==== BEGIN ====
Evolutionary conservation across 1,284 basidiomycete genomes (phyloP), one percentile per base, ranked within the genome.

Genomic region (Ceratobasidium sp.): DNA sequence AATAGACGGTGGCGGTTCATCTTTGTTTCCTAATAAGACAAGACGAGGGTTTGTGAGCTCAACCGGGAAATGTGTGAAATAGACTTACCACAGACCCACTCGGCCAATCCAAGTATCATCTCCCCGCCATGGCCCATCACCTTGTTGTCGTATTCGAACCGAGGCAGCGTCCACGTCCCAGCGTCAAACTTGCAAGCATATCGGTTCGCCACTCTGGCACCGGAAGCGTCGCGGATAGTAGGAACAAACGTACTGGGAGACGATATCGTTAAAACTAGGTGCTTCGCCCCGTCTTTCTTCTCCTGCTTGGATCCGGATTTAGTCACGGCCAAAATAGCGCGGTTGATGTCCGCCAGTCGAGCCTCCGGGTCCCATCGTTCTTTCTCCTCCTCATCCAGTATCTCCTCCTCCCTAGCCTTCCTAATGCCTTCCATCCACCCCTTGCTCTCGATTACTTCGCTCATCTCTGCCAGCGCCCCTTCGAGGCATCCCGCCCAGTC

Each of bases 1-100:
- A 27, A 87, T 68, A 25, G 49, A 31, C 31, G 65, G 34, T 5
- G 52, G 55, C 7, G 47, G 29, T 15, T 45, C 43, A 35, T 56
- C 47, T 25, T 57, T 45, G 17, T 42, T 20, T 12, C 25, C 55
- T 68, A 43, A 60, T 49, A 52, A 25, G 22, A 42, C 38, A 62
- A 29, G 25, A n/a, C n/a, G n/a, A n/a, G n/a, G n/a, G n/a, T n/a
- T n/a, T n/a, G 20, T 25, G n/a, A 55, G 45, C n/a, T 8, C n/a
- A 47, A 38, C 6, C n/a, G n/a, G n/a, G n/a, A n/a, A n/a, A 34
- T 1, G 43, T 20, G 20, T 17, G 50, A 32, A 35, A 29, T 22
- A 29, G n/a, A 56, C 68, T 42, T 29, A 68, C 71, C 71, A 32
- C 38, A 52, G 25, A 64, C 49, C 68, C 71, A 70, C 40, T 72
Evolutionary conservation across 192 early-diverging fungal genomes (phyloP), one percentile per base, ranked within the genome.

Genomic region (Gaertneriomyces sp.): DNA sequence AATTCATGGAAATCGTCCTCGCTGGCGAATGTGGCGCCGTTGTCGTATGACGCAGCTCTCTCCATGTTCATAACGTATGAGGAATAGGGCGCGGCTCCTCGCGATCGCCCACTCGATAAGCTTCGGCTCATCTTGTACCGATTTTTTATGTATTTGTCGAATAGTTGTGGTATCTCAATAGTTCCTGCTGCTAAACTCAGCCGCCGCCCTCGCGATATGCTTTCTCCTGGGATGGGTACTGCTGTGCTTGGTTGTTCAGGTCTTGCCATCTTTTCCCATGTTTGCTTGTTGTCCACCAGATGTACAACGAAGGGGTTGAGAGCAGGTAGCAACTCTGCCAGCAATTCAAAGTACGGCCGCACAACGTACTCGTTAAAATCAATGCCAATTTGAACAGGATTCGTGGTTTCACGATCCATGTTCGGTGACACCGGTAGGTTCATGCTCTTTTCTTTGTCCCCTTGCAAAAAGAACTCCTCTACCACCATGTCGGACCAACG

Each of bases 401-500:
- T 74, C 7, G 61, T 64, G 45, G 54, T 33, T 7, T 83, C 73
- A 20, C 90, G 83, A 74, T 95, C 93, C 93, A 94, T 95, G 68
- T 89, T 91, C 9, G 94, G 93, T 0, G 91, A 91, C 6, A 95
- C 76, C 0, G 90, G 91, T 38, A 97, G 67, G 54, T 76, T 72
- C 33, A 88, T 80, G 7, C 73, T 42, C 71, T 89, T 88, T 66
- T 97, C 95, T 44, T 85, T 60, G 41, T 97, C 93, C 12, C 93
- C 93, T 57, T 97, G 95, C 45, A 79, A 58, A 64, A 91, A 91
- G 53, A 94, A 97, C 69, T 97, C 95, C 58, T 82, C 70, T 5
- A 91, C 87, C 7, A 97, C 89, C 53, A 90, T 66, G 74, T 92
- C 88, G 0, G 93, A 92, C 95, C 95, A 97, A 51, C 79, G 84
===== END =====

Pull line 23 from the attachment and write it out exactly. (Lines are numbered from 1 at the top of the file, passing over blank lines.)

- C 93, T 57, T 97, G 95, C 45, A 79, A 58, A 64, A 91, A 91